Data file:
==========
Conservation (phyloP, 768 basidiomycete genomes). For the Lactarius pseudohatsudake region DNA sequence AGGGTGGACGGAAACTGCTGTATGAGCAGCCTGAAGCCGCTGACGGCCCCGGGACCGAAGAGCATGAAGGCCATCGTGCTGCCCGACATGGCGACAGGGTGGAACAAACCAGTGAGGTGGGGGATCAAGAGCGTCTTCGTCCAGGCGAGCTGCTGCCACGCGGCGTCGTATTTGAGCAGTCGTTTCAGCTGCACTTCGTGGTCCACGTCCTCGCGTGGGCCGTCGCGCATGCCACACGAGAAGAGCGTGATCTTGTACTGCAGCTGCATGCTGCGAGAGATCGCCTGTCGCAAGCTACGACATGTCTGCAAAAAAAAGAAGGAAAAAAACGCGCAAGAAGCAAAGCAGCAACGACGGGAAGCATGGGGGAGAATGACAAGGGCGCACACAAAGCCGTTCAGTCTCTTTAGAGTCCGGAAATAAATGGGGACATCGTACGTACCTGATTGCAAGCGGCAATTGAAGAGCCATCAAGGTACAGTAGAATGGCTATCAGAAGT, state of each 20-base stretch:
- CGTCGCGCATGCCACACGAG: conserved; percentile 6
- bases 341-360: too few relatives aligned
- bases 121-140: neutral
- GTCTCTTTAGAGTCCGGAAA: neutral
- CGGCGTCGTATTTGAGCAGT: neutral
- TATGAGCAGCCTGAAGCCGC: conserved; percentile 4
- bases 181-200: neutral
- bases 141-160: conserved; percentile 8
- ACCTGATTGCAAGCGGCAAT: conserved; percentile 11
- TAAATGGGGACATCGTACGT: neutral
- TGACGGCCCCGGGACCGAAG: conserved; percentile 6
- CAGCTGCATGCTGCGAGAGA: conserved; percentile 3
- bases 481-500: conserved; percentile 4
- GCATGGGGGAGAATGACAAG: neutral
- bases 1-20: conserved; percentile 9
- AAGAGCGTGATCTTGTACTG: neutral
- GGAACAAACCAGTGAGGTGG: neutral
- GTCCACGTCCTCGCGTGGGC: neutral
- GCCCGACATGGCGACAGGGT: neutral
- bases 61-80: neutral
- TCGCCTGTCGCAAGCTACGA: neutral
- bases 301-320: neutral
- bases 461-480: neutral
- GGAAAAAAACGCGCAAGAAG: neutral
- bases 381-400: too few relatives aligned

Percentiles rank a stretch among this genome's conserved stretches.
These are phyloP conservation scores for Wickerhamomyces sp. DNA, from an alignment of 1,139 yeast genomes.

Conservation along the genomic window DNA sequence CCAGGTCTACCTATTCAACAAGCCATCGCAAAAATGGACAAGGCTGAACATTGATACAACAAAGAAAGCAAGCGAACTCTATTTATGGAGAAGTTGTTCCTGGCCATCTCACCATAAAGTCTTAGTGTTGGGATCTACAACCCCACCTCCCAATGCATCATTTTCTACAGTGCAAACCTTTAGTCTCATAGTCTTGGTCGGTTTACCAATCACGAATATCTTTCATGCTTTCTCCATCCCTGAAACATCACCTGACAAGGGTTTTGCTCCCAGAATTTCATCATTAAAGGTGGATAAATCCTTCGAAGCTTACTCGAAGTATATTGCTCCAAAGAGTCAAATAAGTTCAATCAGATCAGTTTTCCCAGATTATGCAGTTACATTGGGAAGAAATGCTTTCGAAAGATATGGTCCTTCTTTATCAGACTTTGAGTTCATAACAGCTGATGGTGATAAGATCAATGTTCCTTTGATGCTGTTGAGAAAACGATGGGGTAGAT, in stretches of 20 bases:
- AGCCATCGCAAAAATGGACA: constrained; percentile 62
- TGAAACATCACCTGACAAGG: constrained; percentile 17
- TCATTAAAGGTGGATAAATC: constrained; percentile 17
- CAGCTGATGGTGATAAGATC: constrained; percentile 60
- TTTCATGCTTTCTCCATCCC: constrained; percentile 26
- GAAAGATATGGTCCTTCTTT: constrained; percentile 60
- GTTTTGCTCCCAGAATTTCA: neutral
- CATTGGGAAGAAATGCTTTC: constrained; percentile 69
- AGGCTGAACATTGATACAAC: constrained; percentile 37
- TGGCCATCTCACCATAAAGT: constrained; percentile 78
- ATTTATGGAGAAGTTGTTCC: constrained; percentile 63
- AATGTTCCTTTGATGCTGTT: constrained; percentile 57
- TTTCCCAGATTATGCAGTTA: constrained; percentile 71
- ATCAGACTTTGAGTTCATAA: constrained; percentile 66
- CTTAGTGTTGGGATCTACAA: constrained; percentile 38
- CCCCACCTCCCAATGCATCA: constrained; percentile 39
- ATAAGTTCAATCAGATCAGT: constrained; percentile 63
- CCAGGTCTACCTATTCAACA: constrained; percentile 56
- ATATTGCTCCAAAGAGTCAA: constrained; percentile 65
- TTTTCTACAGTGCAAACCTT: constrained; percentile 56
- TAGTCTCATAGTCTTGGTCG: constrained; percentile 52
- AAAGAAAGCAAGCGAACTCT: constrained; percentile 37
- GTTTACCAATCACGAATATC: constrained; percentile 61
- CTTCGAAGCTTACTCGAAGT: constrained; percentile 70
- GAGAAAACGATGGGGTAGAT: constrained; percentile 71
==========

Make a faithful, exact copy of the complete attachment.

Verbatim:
Conservation (phyloP, 768 basidiomycete genomes). For the Lactarius pseudohatsudake region DNA sequence AGGGTGGACGGAAACTGCTGTATGAGCAGCCTGAAGCCGCTGACGGCCCCGGGACCGAAGAGCATGAAGGCCATCGTGCTGCCCGACATGGCGACAGGGTGGAACAAACCAGTGAGGTGGGGGATCAAGAGCGTCTTCGTCCAGGCGAGCTGCTGCCACGCGGCGTCGTATTTGAGCAGTCGTTTCAGCTGCACTTCGTGGTCCACGTCCTCGCGTGGGCCGTCGCGCATGCCACACGAGAAGAGCGTGATCTTGTACTGCAGCTGCATGCTGCGAGAGATCGCCTGTCGCAAGCTACGACATGTCTGCAAAAAAAAGAAGGAAAAAAACGCGCAAGAAGCAAAGCAGCAACGACGGGAAGCATGGGGGAGAATGACAAGGGCGCACACAAAGCCGTTCAGTCTCTTTAGAGTCCGGAAATAAATGGGGACATCGTACGTACCTGATTGCAAGCGGCAATTGAAGAGCCATCAAGGTACAGTAGAATGGCTATCAGAAGT, state of each 20-base stretch:
- CGTCGCGCATGCCACACGAG: conserved; percentile 6
- bases 341-360: too few relatives aligned
- bases 121-140: neutral
- GTCTCTTTAGAGTCCGGAAA: neutral
- CGGCGTCGTATTTGAGCAGT: neutral
- TATGAGCAGCCTGAAGCCGC: conserved; percentile 4
- bases 181-200: neutral
- bases 141-160: conserved; percentile 8
- ACCTGATTGCAAGCGGCAAT: conserved; percentile 11
- TAAATGGGGACATCGTACGT: neutral
- TGACGGCCCCGGGACCGAAG: conserved; percentile 6
- CAGCTGCATGCTGCGAGAGA: conserved; percentile 3
- bases 481-500: conserved; percentile 4
- GCATGGGGGAGAATGACAAG: neutral
- bases 1-20: conserved; percentile 9
- AAGAGCGTGATCTTGTACTG: neutral
- GGAACAAACCAGTGAGGTGG: neutral
- GTCCACGTCCTCGCGTGGGC: neutral
- GCCCGACATGGCGACAGGGT: neutral
- bases 61-80: neutral
- TCGCCTGTCGCAAGCTACGA: neutral
- bases 301-320: neutral
- bases 461-480: neutral
- GGAAAAAAACGCGCAAGAAG: neutral
- bases 381-400: too few relatives aligned

Percentiles rank a stretch among this genome's conserved stretches.
These are phyloP conservation scores for Wickerhamomyces sp. DNA, from an alignment of 1,139 yeast genomes.

Conservation along the genomic window DNA sequence CCAGGTCTACCTATTCAACAAGCCATCGCAAAAATGGACAAGGCTGAACATTGATACAACAAAGAAAGCAAGCGAACTCTATTTATGGAGAAGTTGTTCCTGGCCATCTCACCATAAAGTCTTAGTGTTGGGATCTACAACCCCACCTCCCAATGCATCATTTTCTACAGTGCAAACCTTTAGTCTCATAGTCTTGGTCGGTTTACCAATCACGAATATCTTTCATGCTTTCTCCATCCCTGAAACATCACCTGACAAGGGTTTTGCTCCCAGAATTTCATCATTAAAGGTGGATAAATCCTTCGAAGCTTACTCGAAGTATATTGCTCCAAAGAGTCAAATAAGTTCAATCAGATCAGTTTTCCCAGATTATGCAGTTACATTGGGAAGAAATGCTTTCGAAAGATATGGTCCTTCTTTATCAGACTTTGAGTTCATAACAGCTGATGGTGATAAGATCAATGTTCCTTTGATGCTGTTGAGAAAACGATGGGGTAGAT, in stretches of 20 bases:
- AGCCATCGCAAAAATGGACA: constrained; percentile 62
- TGAAACATCACCTGACAAGG: constrained; percentile 17
- TCATTAAAGGTGGATAAATC: constrained; percentile 17
- CAGCTGATGGTGATAAGATC: constrained; percentile 60
- TTTCATGCTTTCTCCATCCC: constrained; percentile 26
- GAAAGATATGGTCCTTCTTT: constrained; percentile 60
- GTTTTGCTCCCAGAATTTCA: neutral
- CATTGGGAAGAAATGCTTTC: constrained; percentile 69
- AGGCTGAACATTGATACAAC: constrained; percentile 37
- TGGCCATCTCACCATAAAGT: constrained; percentile 78
- ATTTATGGAGAAGTTGTTCC: constrained; percentile 63
- AATGTTCCTTTGATGCTGTT: constrained; percentile 57
- TTTCCCAGATTATGCAGTTA: constrained; percentile 71
- ATCAGACTTTGAGTTCATAA: constrained; percentile 66
- CTTAGTGTTGGGATCTACAA: constrained; percentile 38
- CCCCACCTCCCAATGCATCA: constrained; percentile 39
- ATAAGTTCAATCAGATCAGT: constrained; percentile 63
- CCAGGTCTACCTATTCAACA: constrained; percentile 56
- ATATTGCTCCAAAGAGTCAA: constrained; percentile 65
- TTTTCTACAGTGCAAACCTT: constrained; percentile 56
- TAGTCTCATAGTCTTGGTCG: constrained; percentile 52
- AAAGAAAGCAAGCGAACTCT: constrained; percentile 37
- GTTTACCAATCACGAATATC: constrained; percentile 61
- CTTCGAAGCTTACTCGAAGT: constrained; percentile 70
- GAGAAAACGATGGGGTAGAT: constrained; percentile 71